A new roastery brings high-end coffees to town.

➼ Morgantown’s coffeeholics can now indulge their obsession and do a little good for WVU students at the same time with beans from Mountaineer Roasting.
As a student, Rusty Isaacs expressed his passion for coffee through jobs in cafes around town. When he became a co-owner of Mountaineer Roasting, he learned the craft with roaster David Morris of Nashville, Tennessee’s 1910 Roasting Co.

But great coffee is not only about the roasting technique—it’s also about the beans. Mountaineer Roasting’s importer, Cafe Imports, works to bring small growers to the international market and to give small roasters access to specialty beans.

“We wanted to bring a higher quality of coffee to West Virginia,” Isaacs says. “So our house coffee and our espresso are sweet and approachable without that dark bitterness that some people might be used to. And then we have several single-origin coffees that push the boundaries with a little more of the fruity, floral, and citrusy character that can be fun to dive into if you’re into coffee.”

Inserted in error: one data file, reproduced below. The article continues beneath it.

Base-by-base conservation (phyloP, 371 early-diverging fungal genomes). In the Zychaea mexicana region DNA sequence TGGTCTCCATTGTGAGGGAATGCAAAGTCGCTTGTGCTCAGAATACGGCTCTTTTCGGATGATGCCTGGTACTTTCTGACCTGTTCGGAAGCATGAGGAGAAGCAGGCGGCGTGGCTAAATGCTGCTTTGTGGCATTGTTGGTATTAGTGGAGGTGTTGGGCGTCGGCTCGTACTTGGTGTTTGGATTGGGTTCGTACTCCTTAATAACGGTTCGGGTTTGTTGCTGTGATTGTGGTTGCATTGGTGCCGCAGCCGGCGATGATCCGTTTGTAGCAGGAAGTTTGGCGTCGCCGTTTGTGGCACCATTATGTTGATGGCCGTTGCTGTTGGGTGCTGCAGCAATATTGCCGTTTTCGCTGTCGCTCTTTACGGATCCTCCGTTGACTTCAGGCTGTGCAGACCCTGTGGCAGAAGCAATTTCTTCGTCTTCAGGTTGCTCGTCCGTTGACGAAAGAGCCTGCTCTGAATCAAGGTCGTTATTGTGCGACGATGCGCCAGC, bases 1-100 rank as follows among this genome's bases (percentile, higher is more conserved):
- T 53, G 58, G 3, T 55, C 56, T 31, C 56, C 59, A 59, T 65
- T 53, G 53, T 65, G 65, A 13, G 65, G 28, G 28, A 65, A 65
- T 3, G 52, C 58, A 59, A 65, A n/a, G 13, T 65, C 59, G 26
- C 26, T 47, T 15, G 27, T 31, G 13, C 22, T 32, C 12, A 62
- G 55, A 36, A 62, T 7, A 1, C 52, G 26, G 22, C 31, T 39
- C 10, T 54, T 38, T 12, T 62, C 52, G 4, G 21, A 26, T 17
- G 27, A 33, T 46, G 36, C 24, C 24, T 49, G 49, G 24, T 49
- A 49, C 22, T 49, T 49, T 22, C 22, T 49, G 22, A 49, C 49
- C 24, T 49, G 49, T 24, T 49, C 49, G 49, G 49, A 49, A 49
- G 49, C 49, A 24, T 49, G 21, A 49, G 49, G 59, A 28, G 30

Mountaineer Roasting is founded on a strong commitment to WVU. Later this year, the company will take a group of Business and Economics students to Guatemala to experience the supply chain of coffee from the source. As the company grows, Isaacs plans to expand the international educational experience and fund scholarships.

Mountaineer Roasting is selling wholesale across the state to coffee shops and restaurants and is just getting into grocery stores. You can taste the coffee at The Grind, Panini Pete’s, Pies & Pints, and Sargasso. Isaacs invites people to stop by the roastery on the 5th floor of Evansdale Crossing—or order online. mountaineerroasting.com

written by Pam Kasey

photo courtesy of Mountaineer Roasting

 

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